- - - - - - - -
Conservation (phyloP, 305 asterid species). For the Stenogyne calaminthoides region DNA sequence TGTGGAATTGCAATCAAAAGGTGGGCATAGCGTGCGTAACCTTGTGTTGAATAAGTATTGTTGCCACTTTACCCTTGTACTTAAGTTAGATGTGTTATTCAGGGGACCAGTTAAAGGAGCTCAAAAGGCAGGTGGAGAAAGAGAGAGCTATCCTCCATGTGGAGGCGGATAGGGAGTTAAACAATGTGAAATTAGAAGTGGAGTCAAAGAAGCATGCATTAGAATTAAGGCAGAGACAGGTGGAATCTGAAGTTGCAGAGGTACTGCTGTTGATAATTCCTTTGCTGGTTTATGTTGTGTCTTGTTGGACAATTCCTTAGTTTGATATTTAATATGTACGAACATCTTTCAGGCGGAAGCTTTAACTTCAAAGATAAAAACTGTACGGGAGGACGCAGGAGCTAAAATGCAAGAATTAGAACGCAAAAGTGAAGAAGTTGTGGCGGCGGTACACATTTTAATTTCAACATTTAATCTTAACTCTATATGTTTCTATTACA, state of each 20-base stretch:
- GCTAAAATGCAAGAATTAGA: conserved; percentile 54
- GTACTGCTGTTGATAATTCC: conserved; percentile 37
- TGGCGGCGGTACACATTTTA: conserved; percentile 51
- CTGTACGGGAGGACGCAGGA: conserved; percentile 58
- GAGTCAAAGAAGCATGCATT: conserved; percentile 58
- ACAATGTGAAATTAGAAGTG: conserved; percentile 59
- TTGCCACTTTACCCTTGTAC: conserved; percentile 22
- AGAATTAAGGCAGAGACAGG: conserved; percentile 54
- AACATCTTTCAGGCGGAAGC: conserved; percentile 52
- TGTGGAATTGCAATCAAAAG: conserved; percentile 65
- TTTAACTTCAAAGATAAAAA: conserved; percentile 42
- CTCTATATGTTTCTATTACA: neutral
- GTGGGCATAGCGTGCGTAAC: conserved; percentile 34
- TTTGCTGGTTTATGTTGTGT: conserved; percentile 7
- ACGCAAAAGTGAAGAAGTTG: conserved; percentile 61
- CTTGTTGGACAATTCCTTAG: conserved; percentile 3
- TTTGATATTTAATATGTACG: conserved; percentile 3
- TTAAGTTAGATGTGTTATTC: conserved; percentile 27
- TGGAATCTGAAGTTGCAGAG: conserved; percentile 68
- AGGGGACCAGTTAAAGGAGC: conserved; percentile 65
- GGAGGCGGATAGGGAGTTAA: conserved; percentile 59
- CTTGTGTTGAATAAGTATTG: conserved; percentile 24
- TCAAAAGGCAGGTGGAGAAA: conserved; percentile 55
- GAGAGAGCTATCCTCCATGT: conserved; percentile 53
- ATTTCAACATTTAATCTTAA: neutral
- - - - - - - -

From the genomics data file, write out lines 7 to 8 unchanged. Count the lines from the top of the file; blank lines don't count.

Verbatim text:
- ACAATGTGAAATTAGAAGTG: conserved; percentile 59
- TTGCCACTTTACCCTTGTAC: conserved; percentile 22